In a recent case, the Western District of Virginia provided guidance on breach of contract claims. Here, the court made clear that if one party to a contract materially breaches the contract, subsequent breaches by the other party cannot be the basis for a breach of contract claim. Under the first material breach doctrine, if the initial breach by one party is material, the other party to the contract is excused from performing his contractual obligations. Additionally, the court confirmed that a party does not waive the first material breach defense by continuing to perform after the initial material breach.
Remy Holdings International, LLC v. Fisher Auto Parts, Inc.
Fisher Auto Parts, Inc. began purchasing automotive products from USA Industries in 1997. Fisher and USA had an agreement in 2012, which included an express provision stating “[t]his letter of understanding is predicated upon USA keeping Fisher competitive in the marketplace.” In 2014, Remy Holdings International, LLC acquired USA, and in 2015 Fisher and Remy negotiated and signed a contract entitled the First Amendment to the Letter of Understanding (the “2015 LOU”). The 2015 LOU included a provision that stated, “[t]his letter of understanding is predicated upon REMY keeping Fisher competitive in the marketplace in every way.” The 2015 LOU also included a termination provision stating that Fisher could end the contract with 60 days notice if it didn’t believe Remy provided competitive products.
Remy’s performance began to decline in 2017, including a failure to timely fill Fisher’s purchase orders. Based on Fisher’s ongoing assessment of Remy’s performance, including Remy’s inadequate efforts to keep Fisher “competitive in the marketplace in every way” and to “provide competitive products to Fisher compared to similar competitive products sold under the same market conditions,” Fisher exercised its termination right by notice dated June 18, 2018. Remy filed suit alleging Fisher breached its contract by wrongfully withholding payment under the contract and for wrongfully terminating their agreement. Remy claims that Fisher’s first breach occurred on July 1, 2018, when it provided its termination notice. Fisher counterclaimed that Remy breached the contract by failing to keep Fisher competitive in the marketplace.
In breach of contract matters, Virginia courts apply the “first material breach” doctrine. “A material breach is a failure to do something that is so fundamental to the contract that the failure to perform that obligation defeats an essential purpose of the contract. If the initial breach is material, the other party to the contract is excused from performing his contractual obligations.” Additionally, Virginia courts have rejected the argument that a party waives the first material breach defense by continuing to perform after the initial material breach.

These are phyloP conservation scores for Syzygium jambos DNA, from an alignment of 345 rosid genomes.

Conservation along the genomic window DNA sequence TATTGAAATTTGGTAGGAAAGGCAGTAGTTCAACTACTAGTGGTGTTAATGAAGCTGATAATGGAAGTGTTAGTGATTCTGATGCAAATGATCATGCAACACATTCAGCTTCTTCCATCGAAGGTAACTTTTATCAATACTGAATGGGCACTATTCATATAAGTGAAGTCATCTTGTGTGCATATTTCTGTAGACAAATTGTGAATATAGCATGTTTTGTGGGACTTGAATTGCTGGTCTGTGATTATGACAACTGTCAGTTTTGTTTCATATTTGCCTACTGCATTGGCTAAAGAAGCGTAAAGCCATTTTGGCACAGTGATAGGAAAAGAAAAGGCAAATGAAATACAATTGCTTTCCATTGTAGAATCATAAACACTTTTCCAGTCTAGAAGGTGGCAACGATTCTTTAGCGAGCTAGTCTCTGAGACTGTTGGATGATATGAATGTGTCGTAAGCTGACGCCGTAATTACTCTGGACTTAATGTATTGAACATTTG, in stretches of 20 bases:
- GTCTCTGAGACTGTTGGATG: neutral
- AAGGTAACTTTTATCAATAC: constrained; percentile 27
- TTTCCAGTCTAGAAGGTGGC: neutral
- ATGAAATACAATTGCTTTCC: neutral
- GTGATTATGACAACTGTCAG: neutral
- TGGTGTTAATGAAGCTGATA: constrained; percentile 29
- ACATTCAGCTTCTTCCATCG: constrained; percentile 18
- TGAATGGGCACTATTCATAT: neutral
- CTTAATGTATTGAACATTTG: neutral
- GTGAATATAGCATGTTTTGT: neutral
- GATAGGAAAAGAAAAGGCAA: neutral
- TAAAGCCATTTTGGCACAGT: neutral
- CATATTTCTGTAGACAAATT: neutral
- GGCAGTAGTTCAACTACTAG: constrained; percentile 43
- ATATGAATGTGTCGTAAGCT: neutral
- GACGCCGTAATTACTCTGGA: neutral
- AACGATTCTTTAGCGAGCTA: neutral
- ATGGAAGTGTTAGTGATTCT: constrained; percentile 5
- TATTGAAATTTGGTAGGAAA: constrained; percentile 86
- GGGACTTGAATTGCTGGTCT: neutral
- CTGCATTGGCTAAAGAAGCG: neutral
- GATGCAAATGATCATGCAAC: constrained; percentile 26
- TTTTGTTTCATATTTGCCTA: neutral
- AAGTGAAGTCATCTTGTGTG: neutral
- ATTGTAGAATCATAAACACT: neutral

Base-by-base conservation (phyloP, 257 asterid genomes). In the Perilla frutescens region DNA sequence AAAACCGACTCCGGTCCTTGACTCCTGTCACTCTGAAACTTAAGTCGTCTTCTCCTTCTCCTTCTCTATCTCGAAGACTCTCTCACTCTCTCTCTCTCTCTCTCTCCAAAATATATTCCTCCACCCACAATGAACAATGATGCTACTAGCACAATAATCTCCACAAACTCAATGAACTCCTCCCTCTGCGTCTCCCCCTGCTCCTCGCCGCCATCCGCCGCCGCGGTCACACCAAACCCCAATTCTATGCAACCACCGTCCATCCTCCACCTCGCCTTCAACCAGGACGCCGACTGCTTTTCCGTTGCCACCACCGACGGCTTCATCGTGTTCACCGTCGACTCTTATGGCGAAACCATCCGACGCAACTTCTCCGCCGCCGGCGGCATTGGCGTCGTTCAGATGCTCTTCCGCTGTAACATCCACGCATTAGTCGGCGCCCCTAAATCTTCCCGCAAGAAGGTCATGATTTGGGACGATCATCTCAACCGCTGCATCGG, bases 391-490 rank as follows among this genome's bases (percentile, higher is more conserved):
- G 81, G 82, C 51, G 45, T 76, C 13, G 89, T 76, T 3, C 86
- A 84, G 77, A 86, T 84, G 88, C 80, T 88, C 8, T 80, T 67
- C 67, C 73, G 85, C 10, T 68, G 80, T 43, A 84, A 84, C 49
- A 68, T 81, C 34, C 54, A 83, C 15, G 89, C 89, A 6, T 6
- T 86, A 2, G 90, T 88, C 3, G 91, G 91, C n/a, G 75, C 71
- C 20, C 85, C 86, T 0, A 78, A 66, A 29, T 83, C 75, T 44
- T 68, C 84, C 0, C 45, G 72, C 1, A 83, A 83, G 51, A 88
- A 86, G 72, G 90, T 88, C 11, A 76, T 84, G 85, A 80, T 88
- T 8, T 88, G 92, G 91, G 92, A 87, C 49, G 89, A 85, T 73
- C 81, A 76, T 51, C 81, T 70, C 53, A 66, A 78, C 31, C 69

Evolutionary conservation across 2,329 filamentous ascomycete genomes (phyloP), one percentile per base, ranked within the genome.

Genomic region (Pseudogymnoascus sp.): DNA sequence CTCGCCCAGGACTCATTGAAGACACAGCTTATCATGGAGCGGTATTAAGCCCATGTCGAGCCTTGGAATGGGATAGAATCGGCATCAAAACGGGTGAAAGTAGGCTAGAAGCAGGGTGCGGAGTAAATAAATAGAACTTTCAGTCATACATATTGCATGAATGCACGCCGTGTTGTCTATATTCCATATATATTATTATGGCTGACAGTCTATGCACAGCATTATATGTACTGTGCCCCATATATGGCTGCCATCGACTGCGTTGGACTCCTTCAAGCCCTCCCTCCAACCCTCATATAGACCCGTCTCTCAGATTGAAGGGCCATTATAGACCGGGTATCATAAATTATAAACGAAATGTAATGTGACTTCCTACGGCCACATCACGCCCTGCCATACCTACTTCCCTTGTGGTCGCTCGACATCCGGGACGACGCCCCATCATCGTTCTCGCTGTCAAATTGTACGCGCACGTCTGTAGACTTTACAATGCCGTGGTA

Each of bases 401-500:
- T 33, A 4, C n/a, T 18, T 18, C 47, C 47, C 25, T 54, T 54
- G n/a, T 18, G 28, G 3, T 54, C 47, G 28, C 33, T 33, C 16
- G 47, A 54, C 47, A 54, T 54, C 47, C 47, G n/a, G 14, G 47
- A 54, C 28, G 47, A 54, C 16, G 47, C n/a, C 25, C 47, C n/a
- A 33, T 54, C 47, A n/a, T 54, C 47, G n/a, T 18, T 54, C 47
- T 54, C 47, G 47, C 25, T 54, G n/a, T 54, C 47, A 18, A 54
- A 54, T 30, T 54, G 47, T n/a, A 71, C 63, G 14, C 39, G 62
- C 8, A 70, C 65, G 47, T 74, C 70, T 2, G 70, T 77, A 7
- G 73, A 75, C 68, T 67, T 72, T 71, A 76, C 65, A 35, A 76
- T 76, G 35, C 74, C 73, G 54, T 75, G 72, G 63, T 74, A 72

The court here found that Remy breached the contract prior to July 1, 2018, by failing to fulfill their obligation to keep Fisher competitive in the marketplace. Remy admitted to its performance issues. The court concluded that this breach was material because it “defeats an essential purpose of the contract.” Because of this first material breach, the court determined that Remy was precluded from proceeding against Fisher for breach of contract. Although Remy argued Fisher waived the defense by continuing to order products from Remy, the court here explained that Virginia courts have rejected the argument this argument.
What Does Remy Holdings International, LLC v. Fisher Auto Parts, Inc. Mean for Businesses?
The court here offered guidance on when a breach of contract claim may be successful. Both Remy and Fisher here made claims of breach of contract. However, the court did not even reach the merits of Remy’s claims of alleged breaches by Fisher, because it determined that Remy’s breach preceded any potential breach by Fisher. In Virginia, under the first material breach doctrine, if the initial breach by one party is material, the other party to the contract is excused from performing its contractual obligations. Thus, even if Fisher did breach the contract, it was already excused from having to perform any contractual obligations since Remy materially breached the contract first. The court here also confirmed that a party does not waive the first material breach defense by continuing to perform after the initial material breach. Thus, the fact that Fisher kept performing under the contract after Remy’s initial breach did not prevent it from being able to claim the first material breach defense.
The major takeaway for businesses is that the timing of any breach of a contract is crucial to a claim. If both parties breach a contract, the party who commits the first material breach of a contract is not entitled to sue to enforce the contract terms. Thus, before bringing a claim for breach of contract, a business should consider if it materially breached the contract first. If so, the business will likely be precluded from succeeding on a breach of contract claim. Businesses should also keep in mind that even if they continued to perform under the contract after a material breach by another party, that should not necessarily stop them from bringing suit, as that is not a waiver of the defense.
If you need more guidance or information, contact the employment law experts at General Counsel, PC today at 202-360-4230. Attorneys at General Counsel, PC are specialized in labor and employment law and have experience working with business owners and individuals across Virginia, specifically in Fairfax County, Arlington, Loudoun County, and Prince William.